Bernard, This New York Times article, Meet Luca, the Ancestor of All Living Things, exemplifies what I see as wrong-way thinking about evolution, thinking that directly or indirectly attributes purpose and foresight to evolution. Below are examples of what it says as opposed to what I believe it should say. Added text looks like this, deleted text. The article says: A surprisingly specific genetic portrait of the ancestor of all living things has been generated by scientists…
- I maintain it should say: A surprisingly specific genetic portrait of a proposed ancestor of all living things has been generated by scientists…
- Comment: Is it absolutely certain that change and natural selection didn’t winnow down more complex microbes, filtering out unused genetic material, resulting in what looks like an ancestor but is actually a residue?
I saw that interesting report too. The researchers applied powerful tools to uncover what genes might have been those of the now long extinct Last Common Ancestor of all living things, LUCA. All knowledgeable scientists, and me too, agree with you that evolution has no purpose or goal to achieve. The fancy way to say this is that it is not teleological. The sources of modification to any creature’s genome are random, and their direction is random. Some of these changes produce changes to the reproductive fitness of that organism in its particular environment, leading to the increase of the fraction of the population with those particular changes. But natural selection is not the only mechanism that leads to changes in a population’s genome. Research in recent decades has shown that random drift in a population the result of genomic changes that are either neutral with respect to natural selection or not exposed to natural selection are important sources of genomic and species change.
Yes. I agree that they should not have been so specific as to imply or say that they had identified the LUCA. As that organism was ancestral to bacteria and archaea, it likely was a similarly small organism, and they may have decided that they had found sufficient possible genes to lead to an actual living creature. But they couldn’t know for sure that they had found at least a minimal set, and they would not have found genes such a creature might have had that have not survived in modern living organisms.
As for whether organisms can evolve to become simpler, the answer is yes. Parasites, often lose many organs necessary for free living organisms. Things like tape worms were once more complex critters than they are now. Or think of that blind cave fish. There is a problem, however, of evolutionary space. There is a kind of least complex possible organism, we may suppose, although we don’t know what it is or was. We’d suppose that the earliest forms of life, just barely different from not being life, we’d guess must have been close to, if not at, this boundary. Around that boundary, there is much more space for a random drift to more complexity. Once organisms have gotten far enough from that lower bound then they might change to be more complex or less complex.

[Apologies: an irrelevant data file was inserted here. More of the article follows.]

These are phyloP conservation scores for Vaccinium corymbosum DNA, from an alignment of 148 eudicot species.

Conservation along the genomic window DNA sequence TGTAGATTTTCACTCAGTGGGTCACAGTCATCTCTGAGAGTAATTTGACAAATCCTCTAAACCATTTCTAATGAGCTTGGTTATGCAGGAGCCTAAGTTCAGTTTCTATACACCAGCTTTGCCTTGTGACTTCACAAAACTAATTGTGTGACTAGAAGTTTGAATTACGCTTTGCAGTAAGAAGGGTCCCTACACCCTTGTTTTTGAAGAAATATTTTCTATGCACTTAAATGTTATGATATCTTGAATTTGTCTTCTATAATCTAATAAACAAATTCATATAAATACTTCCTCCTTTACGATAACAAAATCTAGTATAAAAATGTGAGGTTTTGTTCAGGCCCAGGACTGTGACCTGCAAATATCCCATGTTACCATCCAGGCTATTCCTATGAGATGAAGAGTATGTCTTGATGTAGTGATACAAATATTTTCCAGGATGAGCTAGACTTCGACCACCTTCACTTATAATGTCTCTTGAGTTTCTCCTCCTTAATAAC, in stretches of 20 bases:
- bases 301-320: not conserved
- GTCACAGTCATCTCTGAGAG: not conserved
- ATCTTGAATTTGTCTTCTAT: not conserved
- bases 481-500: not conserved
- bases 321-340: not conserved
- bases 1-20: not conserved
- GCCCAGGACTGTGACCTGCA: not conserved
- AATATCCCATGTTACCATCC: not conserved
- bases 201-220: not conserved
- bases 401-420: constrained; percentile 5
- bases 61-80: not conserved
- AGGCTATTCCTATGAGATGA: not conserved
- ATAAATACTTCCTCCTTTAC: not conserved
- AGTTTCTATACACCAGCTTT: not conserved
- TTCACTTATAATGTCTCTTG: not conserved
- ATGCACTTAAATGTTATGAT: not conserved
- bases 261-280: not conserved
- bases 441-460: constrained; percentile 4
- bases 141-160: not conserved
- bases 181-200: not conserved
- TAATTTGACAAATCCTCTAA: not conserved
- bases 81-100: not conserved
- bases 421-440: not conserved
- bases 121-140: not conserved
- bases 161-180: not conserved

I’d say, however, that since the researchers in the article are talking about an early single celled organism, pond scum of some sort, it might have evolved from some more ancient but now unknown organism, but it seems most likely that it did not. The researchers were impressed, however, to find that the ancient common genes they identified appeared to be those useful to an extremophile, similar to organisms they find living in hot sulfurous springs, or in those smokers, chimneys spewing hot mineral water deep in the sea. Not much like they’d imagine if early life began in some warm shallow pool.
This arises in linguistics, too. (As always, not knowing much won’t stop me now.) Evidently, older languages tend to be more complicated. Following the history of English backwards the scholars find more cases, declensions, irregulars, and so on. The vocabulary might be smaller, but the words, syntax, and grammar may be more complex. Scholars even do the same type of search to find common ancestors, as we say that French, Spanish, Italian, and so on have Latin as a common ancestor. And then back and back to Indo-European, probably spoken by some nomadic horse people who lived near the Black and Caspian seas.
Do you think this applies to programming languages?
Or in Biblical scholarship. All scholars acknowledge that the original manuscripts from the authors’ hands have not survived. All we have are copies of copies, and each copy comes with the possibility of any of many errors. They wish to reconstruct that original first version. They trace errors through manuscripts to find the earliest example of any particular error. In this way, they construct a family tree. Finally comparing the earliest versions and considering any differences between them, the scholars propose the LUCA. Those who assert that the Bible is the inerrant, inspired word of God mean that the LUCA, unknown to us, is the version that was directly inspired. All the copies are but approximations.
Scholars do the same to Shakespeare early editions, apparently written down from memory by actors or perhaps copied from stage versions.